Desert Iron wood has the highest specific gravity of any wood that I use whether it be for plane making or otherwise. In the wood data base it is listed as 1.21 specific gravity. If you compare it to Macassar Ebony at 1.01 specific gravity you would think it would be even harder.
The working characteristics are considerably different and in my experience the Macassar Ebony actually seems harder. I first imagined that Desert Iron wood might be particularly hard on the edges of chisels but actually this material gets out of the way of a chisel pretty well, however when trying to chisel in a tight inside corner it has a bad habit of fracturing.
By and large the working characteristics of this material are much different that I had originally thought. The initial whittling with a chisel to excavate material prior to the beginning of the rasping process goes quite well, easier than I had imagined. Rasping can tend to tear the grain and a coarse rasp needs to be followed by a finer tool.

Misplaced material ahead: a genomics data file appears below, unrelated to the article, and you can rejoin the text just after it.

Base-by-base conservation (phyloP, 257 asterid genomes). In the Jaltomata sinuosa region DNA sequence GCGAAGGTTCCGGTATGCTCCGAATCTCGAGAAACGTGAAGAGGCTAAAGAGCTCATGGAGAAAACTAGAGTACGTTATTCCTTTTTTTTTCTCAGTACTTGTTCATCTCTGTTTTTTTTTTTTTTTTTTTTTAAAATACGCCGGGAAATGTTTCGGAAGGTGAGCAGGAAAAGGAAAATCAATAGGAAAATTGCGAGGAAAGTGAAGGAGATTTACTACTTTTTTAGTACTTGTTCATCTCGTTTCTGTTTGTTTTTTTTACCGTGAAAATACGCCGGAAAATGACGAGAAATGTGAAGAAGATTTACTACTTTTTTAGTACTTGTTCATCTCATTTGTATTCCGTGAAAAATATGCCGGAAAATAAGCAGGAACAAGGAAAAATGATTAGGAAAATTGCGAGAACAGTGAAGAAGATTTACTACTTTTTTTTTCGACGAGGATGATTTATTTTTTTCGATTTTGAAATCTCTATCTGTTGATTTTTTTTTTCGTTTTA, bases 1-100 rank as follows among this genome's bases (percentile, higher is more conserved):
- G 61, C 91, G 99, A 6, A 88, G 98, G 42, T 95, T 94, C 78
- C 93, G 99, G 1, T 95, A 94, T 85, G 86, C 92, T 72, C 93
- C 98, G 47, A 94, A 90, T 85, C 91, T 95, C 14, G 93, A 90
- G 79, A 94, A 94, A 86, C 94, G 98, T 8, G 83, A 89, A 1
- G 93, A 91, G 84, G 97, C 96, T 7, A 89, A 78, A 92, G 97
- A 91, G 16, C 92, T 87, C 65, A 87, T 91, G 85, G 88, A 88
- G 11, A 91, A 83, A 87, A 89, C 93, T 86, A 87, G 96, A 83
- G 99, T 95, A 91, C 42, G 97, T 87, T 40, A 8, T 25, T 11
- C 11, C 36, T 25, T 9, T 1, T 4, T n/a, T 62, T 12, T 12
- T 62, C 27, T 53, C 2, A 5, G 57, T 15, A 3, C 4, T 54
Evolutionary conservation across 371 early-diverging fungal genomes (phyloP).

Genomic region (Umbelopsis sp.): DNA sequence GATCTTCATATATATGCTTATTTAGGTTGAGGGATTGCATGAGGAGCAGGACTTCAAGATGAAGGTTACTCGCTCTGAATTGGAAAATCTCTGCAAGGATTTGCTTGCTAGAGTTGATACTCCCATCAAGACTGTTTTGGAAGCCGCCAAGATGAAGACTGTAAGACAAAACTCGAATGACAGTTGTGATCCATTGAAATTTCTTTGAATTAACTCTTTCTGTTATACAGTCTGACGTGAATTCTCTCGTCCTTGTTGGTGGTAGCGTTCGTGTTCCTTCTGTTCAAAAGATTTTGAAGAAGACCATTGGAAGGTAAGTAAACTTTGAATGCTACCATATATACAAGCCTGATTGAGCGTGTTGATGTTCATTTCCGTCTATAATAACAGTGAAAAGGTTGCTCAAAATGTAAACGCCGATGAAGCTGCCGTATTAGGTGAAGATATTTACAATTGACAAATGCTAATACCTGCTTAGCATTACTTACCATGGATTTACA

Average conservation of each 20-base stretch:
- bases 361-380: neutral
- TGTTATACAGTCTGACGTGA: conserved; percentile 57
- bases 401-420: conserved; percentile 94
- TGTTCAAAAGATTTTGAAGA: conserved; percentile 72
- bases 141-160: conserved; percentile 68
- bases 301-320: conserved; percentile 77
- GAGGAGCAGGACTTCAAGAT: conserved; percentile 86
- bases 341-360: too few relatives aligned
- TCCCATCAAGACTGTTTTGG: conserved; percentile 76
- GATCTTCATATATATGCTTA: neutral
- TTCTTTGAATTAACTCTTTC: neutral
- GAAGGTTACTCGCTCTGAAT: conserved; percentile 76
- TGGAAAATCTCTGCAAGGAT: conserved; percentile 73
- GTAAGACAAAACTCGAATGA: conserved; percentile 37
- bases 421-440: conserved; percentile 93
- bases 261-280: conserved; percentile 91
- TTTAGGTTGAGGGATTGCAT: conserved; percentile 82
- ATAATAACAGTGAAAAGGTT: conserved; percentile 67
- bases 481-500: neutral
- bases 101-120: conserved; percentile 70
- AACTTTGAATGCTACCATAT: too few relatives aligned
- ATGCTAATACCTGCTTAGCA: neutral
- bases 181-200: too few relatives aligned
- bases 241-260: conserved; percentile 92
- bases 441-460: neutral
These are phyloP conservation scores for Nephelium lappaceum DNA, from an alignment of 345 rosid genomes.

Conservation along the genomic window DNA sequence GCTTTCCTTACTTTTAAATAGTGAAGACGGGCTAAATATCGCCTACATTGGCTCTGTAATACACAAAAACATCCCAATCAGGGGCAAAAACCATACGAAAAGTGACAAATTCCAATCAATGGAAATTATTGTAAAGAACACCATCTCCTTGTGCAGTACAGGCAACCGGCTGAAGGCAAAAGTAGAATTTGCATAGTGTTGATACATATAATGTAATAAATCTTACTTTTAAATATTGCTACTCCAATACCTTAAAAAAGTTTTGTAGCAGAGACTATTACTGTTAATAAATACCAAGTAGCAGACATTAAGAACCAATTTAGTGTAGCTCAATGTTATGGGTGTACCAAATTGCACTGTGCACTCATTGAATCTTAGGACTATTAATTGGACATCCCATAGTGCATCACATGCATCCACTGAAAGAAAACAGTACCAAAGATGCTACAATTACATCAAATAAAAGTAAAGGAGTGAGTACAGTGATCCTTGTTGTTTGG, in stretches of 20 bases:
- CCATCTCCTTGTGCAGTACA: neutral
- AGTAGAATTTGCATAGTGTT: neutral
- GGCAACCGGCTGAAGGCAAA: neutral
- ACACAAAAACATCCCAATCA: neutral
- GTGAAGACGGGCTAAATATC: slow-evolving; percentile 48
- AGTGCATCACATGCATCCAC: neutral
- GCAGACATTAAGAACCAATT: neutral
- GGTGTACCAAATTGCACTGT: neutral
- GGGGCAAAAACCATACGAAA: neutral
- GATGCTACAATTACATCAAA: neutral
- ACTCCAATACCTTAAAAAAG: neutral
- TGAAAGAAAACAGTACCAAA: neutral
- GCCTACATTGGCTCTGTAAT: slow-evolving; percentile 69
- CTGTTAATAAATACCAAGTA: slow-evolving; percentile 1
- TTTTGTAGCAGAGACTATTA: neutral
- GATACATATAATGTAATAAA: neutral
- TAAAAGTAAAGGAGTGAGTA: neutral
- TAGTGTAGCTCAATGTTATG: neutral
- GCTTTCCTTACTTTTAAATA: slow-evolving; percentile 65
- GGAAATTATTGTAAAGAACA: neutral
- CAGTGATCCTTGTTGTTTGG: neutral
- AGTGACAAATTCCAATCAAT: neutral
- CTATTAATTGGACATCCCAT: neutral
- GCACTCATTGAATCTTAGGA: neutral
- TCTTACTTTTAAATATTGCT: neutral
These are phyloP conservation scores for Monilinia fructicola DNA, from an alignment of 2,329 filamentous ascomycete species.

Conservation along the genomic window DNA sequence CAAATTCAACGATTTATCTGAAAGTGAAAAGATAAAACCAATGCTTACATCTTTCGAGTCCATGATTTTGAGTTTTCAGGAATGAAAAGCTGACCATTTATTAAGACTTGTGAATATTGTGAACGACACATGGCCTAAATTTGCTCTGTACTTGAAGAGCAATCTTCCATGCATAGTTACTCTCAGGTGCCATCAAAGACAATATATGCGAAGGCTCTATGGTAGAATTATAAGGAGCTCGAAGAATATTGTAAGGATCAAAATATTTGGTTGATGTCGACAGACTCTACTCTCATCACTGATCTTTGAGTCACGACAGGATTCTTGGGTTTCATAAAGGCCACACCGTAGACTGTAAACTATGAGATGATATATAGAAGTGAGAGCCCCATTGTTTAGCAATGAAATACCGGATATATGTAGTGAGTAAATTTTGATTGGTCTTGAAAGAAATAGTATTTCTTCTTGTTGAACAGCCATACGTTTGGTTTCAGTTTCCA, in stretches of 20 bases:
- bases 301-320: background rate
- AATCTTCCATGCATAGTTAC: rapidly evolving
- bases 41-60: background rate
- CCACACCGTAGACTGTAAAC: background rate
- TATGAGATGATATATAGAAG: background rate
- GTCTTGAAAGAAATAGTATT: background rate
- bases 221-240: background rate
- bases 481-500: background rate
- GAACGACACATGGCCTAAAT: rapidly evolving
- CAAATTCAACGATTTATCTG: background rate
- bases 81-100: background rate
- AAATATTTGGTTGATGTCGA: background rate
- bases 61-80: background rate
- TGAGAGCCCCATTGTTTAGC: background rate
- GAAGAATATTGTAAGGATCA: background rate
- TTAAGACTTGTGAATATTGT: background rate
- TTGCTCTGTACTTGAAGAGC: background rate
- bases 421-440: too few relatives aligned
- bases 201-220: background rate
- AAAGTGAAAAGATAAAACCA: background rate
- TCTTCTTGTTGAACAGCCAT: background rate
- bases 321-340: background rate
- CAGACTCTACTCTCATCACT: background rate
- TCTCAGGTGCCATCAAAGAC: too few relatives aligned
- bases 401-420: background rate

This material is very abrasion resistant. Sanding this material can take up to 3 times longer than any other material I use in plane making.
The grain structure is very unusual which probably explains the tendency to fracture and is just a bit coarser than most dense woods.
Polishing this wood was certainly a learning experience. When applying a shellac polish you certainly will need to apply a couple coats of finish dedicated to filling the pores, otherwise the unique texture of the grain will show prominently.
As much trouble as this wood is to work and finish properly you are rewarded for your efforts in the end. Nothing looks quite like this material. When polished to a high level some pieces remind me of looking into a sunset. Within the same piece it's quite varied and interesting. You see something different everywhere you look.
In other words it's quite a worthwhile pursuit,
"The difference between a smart person and a wise person is that a smart person knows what to say and a wise person knows whether or not to say it."